It appears that the global World Health Organisation is run by anti-globalisation zealots:
The WHO claims lead continues to be a menace - up to 30% of urban children show high blood levels in some places.
It says the emphasis from now on should be on the precautionary principle, putting safety first.
The WHO says "the vested interests of industry and free trade" have worked against this approach so far.
Supporters of industrialisation and free trade hold their views because they believe that industrialisation and free trade make everybody rich. So, if it is industrialisation and free trade that cause pollution, then presumably the victims of pollution must be rich. But apparently not:
Globally, the WHO says, 15 to 18 million children in developing countries suffer permanent brain damage from lead poisoning. Other threats to children's health include methylmercury, dioxins, furans, PCBs, pesticides, nitrites and nitrates, and benzene.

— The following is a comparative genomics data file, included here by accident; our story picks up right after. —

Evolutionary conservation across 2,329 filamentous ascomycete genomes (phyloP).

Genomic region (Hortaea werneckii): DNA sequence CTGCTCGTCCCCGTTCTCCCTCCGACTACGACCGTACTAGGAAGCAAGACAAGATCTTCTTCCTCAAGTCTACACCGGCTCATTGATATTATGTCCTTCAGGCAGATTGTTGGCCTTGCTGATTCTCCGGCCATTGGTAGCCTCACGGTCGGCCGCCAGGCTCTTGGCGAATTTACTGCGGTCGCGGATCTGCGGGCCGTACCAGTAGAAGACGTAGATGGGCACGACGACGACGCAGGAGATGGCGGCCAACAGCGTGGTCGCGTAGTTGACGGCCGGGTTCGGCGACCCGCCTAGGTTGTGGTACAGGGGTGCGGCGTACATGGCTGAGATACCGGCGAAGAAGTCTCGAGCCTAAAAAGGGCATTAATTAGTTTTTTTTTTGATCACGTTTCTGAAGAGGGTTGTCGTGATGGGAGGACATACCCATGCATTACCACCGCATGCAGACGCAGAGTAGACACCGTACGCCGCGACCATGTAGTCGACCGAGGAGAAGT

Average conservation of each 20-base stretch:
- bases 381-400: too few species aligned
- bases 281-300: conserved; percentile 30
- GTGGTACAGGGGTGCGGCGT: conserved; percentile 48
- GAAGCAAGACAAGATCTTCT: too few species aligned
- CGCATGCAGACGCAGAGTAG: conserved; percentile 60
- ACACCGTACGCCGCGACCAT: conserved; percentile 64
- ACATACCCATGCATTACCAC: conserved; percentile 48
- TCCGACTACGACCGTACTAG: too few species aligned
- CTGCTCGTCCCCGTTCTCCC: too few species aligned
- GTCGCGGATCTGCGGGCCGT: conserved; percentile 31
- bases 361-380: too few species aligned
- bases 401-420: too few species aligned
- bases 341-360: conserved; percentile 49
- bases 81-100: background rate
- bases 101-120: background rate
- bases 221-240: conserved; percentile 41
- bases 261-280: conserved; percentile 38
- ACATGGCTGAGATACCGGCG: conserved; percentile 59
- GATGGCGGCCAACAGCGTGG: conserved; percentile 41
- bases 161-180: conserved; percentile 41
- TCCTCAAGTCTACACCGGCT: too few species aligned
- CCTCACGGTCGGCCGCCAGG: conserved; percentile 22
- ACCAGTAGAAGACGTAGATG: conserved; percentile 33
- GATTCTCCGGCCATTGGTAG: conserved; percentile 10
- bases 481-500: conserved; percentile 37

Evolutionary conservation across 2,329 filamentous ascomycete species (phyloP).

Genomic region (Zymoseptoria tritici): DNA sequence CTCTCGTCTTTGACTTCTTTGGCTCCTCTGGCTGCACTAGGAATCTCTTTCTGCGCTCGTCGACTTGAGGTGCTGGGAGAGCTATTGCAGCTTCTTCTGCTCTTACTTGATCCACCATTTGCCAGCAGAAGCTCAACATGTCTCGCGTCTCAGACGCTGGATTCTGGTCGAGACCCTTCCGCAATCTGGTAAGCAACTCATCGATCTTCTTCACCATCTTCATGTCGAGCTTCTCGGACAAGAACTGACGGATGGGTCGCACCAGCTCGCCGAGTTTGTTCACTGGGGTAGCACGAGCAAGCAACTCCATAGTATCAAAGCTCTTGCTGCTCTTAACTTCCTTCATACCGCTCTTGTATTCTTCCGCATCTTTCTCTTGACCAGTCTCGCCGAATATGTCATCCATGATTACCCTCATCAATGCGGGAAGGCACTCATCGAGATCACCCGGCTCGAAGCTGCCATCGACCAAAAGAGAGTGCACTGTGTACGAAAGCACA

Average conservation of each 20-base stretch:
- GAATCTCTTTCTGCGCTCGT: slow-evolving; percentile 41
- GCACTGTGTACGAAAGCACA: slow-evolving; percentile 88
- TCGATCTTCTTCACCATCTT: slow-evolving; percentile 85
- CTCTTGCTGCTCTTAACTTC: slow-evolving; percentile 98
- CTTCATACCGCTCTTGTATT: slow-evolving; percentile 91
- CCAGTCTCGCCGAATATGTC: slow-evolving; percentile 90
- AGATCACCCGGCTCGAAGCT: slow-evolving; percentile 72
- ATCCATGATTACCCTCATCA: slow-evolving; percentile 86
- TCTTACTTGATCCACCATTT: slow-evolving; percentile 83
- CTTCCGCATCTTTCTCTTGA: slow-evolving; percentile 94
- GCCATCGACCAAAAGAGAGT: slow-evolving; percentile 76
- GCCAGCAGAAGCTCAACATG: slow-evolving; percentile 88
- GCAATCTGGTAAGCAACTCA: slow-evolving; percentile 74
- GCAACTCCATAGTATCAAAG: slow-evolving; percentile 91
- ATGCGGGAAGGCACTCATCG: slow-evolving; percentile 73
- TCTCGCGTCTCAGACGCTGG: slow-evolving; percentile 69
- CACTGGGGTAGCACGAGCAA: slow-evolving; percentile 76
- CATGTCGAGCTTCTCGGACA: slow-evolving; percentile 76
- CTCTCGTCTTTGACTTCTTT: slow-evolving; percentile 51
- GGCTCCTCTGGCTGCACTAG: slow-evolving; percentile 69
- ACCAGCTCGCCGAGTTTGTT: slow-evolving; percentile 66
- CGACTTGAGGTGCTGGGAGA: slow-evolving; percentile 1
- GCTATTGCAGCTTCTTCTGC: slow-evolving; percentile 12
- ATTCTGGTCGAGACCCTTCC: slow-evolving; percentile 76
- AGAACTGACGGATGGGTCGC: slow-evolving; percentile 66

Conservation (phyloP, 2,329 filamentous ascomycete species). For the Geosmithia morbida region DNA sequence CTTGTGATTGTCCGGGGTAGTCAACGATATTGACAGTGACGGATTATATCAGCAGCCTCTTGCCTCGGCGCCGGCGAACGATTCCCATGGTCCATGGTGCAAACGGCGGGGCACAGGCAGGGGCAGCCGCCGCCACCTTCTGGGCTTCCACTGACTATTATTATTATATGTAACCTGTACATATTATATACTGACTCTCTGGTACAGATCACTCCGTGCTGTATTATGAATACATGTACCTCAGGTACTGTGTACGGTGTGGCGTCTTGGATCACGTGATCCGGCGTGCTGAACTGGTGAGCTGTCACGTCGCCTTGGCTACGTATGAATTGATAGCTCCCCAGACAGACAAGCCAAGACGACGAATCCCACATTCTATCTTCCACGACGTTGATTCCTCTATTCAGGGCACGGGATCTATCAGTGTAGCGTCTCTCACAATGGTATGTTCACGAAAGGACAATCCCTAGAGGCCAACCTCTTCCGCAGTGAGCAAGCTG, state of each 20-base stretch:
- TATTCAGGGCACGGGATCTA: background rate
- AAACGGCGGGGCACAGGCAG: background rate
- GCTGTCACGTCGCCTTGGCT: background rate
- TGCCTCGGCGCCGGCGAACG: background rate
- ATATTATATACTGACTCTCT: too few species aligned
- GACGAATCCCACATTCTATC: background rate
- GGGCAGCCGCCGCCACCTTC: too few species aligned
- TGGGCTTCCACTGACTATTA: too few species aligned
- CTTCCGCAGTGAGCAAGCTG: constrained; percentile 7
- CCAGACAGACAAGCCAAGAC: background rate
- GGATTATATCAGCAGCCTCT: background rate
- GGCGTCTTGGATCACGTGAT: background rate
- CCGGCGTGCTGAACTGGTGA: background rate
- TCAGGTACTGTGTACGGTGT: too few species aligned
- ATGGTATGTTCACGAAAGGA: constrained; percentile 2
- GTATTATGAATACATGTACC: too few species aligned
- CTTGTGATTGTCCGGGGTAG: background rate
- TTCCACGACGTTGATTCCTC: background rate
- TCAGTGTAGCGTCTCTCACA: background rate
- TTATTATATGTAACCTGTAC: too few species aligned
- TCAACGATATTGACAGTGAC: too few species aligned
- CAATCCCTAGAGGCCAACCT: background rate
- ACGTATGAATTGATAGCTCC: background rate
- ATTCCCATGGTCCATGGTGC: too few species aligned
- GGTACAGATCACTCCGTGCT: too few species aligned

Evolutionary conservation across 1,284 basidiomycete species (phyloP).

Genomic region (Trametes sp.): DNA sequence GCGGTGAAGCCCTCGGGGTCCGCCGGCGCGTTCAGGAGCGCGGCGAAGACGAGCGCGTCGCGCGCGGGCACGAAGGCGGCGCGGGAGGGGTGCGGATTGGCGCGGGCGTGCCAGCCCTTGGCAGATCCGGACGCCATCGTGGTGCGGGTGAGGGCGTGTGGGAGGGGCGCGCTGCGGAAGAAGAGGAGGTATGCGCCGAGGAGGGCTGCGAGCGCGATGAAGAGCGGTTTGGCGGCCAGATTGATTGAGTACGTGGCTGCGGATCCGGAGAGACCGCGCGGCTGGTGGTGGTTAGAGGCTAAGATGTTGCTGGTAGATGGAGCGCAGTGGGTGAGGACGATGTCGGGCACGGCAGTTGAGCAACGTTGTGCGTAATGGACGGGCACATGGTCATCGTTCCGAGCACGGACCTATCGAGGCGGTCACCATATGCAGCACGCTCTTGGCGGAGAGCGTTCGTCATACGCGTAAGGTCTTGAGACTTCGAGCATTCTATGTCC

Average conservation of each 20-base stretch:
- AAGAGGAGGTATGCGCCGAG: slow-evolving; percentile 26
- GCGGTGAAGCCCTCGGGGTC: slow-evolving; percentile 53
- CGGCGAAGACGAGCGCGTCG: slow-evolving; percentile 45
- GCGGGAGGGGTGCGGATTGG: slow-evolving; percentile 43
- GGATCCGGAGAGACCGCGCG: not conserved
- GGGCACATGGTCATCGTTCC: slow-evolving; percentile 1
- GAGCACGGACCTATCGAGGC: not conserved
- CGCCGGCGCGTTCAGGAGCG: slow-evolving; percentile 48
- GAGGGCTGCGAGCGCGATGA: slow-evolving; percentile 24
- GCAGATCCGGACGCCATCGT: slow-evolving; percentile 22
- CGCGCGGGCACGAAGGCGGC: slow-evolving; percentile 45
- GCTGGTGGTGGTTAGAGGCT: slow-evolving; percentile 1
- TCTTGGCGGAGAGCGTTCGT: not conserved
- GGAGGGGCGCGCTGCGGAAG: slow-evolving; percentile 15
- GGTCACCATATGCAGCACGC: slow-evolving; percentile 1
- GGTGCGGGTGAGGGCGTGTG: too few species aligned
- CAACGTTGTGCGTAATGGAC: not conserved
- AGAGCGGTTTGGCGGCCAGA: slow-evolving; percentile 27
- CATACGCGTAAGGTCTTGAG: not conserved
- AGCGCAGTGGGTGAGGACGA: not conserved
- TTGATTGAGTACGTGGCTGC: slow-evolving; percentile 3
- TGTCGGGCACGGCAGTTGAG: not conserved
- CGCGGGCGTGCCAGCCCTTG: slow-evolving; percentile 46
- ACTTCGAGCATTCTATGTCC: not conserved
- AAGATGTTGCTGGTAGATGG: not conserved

I wonder if it occurs to them that the poor suffer most from pollution because they have rather different priorities from the rich. Instead of regulating away their means of becoming rich, perhaps if we allowed them to become as rich as possible, as quickly as possible, we shall see them turn their efforts to cleaning up their environment, just like we did when we became rich.
Dr Roberto Bertollini of WHO said: "For too long, policy-makers have retrospectively pleaded; 'If only we had known earlier what we know now.'
"I believe that what we do know now must guide us in our review and approval processes, and should become the basis of a bold new precautionary approach that puts the burden of evidence on safety first."
A bold new precautionary approach? How thrilling.
Read Roger Scruton on the approaching petty tyranny from the WHO.